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Burning DVDs from DV Tapes

Discussion in 'MPEG-1 and MPEG-2 encoding (AVI to DVD)' started by lothe, Mar 11, 2007.

  1. lothe

    lothe Member

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    Hey, I'm gonna make 5 DV-tapes in to as few dvds as possible or reasonable. I also have 5 minidisc tapes containing the audio. It has to be able to play at dvd-players

    I thought I could record the minidisc in adobe audition using a jack-cable, and then edit it in with the video in adobe premiere pro. And then be able to burn it on DVDs, they obviusly have to be compressed in order to get it to fit into a reasonable amount of DVDs. The quality does not have to be great.

    I do not want to render it everytime I burn it, I will most likely have to burn it several times because people will request it.

    How can I do this as efficiant as possible? Feel free to comment if you disagree with the recording and editing I mentioned.

    btw the movie is from a contest with bands and dancers etc, the sound is recorded on minidisc through the mixer.

    THANKS for all replies! I can probably get most software that you suggest I should use, because the guy I'm doing it for will pay for them.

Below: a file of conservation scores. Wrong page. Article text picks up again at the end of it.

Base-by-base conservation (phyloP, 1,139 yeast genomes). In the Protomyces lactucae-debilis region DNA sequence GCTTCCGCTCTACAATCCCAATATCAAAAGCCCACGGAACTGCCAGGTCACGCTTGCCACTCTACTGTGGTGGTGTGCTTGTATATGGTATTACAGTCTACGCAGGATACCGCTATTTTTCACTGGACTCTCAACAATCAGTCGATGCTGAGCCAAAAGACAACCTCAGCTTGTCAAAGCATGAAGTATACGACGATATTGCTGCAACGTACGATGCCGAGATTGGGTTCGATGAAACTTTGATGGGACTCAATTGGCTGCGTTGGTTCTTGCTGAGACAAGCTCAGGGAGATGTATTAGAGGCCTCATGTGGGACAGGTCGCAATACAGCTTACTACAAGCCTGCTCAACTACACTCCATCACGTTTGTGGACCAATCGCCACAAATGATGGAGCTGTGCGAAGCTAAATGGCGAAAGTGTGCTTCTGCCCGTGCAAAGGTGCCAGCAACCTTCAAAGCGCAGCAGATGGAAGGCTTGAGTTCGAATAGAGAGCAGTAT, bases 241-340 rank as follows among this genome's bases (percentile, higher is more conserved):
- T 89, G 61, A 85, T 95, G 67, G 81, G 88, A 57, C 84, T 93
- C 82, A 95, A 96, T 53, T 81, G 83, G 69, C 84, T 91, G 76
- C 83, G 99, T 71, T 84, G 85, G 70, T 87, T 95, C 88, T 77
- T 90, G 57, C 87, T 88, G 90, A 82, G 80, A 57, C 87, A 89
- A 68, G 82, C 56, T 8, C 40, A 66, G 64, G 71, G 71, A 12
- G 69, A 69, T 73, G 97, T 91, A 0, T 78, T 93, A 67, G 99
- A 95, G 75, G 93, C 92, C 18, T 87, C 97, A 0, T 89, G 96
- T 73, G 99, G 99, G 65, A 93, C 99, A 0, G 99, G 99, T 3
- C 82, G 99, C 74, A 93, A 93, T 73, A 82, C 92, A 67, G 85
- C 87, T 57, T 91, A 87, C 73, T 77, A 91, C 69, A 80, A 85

2. rdmercer1

    rdmercer1 Active member

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    well you have to convert the raw video footage from the tape to avi or mpeg, adobie, pinnacle theese are two great programs that will do the trick for you
     
  3. lothe

    lothe Member

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    I know that. I just wanted to know what to do after I've edited it in adobe premiere pro. Do i export it to avi and then burn it to dvd? because im not shure if I have to convert it to dvd-format from avi AFTER I have rendered it for hours in adobe premiere.

    So: Will I have to render it twice? One time making it an AVI and one time manking it a DVD-file, if I have to do that, can I render it straight from a adobe premiere project file into a DVD-file? And how much movie in hours/minutes would you recomend per DVD?
     
  4. Dunker

    Dunker Regular member

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    What I do is import directly to MPEG-2, at the highest-possible bitrate. I use a DVD recorder, though a capture card will do just as well. Then I use Womble MPEG Video Wizard to do my edits. Unlike a lot of editing software, Womble won't re-encode unless the video specs between clips are different e.g. different resolution or framerate; otherwise your video is basically untouched.

    Ideally, for archival video, you would encode to a lossless or near-lossless format like DV or Huffyuv, but I don't have the money for a tape drive, etc. to back up those kinds of massive files, and for normal editing work that will go into DVD anyway, I find NOT encoding directly to MPEG-2 to be a lot of extra work with no benefit.
     
    Last edited: Mar 12, 2007

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